If there's a theme that should be obvious in these columns, it's that the family is the bedrock of society. And you can't have a healthy family without marriage. Society values marriage not because of abstract values like love and companionship—but because society gets something out of the deal. And even though that sounds harsh, it's true. As National Review points out, society shouldn't be in the business of regulating our emotional relationships. That would just be creepy.
That view of marriage is hard for people to grasp. We want to think of marriage as being about people's feelings. And on an individual level, it should be. But marriage isn't just about the (hopefully) happy couple. The IRS doesn't have a filing category for married couples because the IRS is all about love and romance. Government supports marriage because it creates strong and happy families, which in turn create stronger and happier communities, which in turn creates stronger and happier units of government, which in turn lets government tax everyone until they're no longer happy or strong.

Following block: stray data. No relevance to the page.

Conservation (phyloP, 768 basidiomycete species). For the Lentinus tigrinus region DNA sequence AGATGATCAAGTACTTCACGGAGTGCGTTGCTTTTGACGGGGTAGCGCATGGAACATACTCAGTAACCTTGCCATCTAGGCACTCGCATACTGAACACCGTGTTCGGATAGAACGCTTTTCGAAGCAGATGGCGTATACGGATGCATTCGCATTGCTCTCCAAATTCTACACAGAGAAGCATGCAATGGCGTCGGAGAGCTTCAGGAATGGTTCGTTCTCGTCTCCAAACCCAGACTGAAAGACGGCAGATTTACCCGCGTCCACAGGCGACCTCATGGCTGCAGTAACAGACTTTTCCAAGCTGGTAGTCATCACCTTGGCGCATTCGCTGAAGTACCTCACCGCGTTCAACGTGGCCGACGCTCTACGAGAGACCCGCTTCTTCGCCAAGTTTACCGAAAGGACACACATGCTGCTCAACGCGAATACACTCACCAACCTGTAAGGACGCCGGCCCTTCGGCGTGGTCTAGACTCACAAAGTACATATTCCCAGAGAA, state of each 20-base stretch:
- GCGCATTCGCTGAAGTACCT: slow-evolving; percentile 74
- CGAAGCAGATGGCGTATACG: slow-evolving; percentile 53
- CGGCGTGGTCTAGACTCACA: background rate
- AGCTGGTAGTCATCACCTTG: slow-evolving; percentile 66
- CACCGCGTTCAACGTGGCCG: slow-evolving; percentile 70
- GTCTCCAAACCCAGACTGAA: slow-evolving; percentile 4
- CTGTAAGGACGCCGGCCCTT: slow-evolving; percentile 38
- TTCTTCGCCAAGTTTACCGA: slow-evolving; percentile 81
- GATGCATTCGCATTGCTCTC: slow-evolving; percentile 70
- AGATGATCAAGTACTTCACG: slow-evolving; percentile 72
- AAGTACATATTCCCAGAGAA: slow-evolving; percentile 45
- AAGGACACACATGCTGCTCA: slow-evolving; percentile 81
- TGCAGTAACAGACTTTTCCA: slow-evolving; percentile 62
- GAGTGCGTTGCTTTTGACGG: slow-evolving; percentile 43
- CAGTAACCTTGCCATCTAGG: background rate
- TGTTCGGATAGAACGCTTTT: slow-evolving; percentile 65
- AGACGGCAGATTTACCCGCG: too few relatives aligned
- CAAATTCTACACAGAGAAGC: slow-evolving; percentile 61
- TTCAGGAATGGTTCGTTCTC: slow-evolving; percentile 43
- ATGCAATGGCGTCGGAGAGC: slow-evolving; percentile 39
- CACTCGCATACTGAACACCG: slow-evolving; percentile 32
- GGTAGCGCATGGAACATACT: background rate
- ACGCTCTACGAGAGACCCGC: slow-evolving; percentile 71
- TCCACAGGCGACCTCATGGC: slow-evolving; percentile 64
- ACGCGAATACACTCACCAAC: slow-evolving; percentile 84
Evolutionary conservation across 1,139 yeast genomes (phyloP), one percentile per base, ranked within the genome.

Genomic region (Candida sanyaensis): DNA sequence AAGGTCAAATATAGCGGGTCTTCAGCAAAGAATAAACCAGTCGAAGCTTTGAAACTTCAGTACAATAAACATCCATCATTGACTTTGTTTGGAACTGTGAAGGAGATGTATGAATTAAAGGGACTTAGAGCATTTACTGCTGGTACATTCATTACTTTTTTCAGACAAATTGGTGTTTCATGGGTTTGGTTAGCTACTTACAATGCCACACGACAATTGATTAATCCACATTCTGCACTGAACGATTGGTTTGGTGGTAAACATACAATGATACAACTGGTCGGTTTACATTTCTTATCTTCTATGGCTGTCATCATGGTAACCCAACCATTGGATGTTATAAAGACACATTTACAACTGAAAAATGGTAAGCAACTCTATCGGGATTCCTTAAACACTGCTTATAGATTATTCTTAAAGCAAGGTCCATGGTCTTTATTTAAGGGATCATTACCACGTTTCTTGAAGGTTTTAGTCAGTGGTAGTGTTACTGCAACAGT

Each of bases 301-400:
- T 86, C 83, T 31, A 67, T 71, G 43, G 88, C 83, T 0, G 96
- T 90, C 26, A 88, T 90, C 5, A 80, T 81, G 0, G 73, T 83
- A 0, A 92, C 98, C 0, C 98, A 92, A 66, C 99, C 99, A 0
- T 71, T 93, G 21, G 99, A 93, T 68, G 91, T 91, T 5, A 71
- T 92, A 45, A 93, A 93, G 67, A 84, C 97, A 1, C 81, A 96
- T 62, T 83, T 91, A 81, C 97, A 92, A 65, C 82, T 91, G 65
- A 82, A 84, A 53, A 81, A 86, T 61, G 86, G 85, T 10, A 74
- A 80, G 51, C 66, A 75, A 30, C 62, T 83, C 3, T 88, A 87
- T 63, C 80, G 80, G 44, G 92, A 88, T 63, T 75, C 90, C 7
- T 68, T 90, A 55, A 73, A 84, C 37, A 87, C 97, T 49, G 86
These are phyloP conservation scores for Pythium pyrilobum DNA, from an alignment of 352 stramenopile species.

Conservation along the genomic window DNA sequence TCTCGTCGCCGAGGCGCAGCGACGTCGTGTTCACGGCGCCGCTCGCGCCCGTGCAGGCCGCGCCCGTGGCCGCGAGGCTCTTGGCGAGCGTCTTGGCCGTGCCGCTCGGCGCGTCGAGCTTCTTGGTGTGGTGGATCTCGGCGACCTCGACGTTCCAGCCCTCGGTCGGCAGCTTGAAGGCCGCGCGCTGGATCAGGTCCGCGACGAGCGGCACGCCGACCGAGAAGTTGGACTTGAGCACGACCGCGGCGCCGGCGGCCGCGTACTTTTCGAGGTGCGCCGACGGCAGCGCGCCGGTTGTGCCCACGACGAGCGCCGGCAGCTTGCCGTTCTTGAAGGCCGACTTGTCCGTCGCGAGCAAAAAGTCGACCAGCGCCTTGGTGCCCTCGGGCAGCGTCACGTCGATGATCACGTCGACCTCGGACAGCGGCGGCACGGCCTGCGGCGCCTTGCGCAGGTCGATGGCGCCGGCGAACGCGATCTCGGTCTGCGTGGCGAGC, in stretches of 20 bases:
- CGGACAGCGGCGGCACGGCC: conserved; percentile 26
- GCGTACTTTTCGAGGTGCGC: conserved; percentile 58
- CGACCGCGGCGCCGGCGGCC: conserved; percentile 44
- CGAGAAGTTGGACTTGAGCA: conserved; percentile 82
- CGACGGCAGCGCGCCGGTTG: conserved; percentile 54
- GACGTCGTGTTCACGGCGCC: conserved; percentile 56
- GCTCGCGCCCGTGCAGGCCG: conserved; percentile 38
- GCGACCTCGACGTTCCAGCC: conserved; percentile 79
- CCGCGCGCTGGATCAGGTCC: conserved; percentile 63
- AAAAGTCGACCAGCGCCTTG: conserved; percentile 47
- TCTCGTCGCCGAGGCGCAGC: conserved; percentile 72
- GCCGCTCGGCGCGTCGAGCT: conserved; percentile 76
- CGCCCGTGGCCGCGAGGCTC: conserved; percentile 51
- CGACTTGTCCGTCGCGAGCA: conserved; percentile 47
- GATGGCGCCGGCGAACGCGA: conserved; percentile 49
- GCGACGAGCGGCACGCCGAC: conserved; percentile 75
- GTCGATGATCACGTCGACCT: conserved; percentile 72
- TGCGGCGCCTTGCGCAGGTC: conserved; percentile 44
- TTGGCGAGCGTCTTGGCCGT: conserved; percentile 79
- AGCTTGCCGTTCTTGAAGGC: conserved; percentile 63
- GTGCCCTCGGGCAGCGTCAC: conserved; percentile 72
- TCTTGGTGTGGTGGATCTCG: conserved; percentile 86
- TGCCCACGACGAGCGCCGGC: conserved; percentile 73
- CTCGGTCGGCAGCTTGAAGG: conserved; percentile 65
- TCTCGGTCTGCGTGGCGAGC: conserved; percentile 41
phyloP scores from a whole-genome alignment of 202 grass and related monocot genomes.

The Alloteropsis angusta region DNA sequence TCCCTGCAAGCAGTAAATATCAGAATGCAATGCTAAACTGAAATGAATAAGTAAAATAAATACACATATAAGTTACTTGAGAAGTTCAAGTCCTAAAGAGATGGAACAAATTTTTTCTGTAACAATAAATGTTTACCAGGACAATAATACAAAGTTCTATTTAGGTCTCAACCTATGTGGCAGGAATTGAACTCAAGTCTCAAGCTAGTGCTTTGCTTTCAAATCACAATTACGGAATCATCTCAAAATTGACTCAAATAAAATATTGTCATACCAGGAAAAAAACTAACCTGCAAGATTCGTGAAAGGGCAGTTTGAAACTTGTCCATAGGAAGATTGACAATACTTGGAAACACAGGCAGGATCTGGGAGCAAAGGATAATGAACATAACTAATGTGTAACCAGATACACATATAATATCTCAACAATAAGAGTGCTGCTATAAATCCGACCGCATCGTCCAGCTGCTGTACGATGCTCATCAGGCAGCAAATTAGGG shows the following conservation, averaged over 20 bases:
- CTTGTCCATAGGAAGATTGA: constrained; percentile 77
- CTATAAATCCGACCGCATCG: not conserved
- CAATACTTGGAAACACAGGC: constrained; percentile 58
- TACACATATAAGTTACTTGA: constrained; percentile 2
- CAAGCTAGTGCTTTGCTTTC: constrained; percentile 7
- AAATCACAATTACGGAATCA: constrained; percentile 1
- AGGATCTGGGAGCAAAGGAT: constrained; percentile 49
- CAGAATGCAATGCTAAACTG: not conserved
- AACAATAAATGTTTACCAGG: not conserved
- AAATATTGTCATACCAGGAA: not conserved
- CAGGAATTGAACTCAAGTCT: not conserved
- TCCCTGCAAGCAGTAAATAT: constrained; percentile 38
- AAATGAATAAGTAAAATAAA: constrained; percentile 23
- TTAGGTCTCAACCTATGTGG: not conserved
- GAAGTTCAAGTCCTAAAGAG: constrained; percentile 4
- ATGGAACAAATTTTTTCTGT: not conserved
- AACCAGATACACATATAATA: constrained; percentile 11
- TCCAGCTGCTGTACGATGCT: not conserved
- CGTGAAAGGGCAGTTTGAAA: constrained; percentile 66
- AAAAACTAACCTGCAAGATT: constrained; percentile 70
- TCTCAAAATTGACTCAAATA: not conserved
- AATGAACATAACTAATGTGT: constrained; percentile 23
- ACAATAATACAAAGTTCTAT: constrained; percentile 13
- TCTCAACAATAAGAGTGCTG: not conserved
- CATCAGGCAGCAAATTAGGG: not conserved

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That's why the traditional definition of marriage matters. Because it's part of a much larger societal structure. And that's why messing with it, even if for good reason, can be dangerous. If marriage is the foundation of society, playing around with that foundation can bring the whole house down. That doesn't mean that we can't change marriage with changing times—but we need to ask ourselves if those changes are really for the better.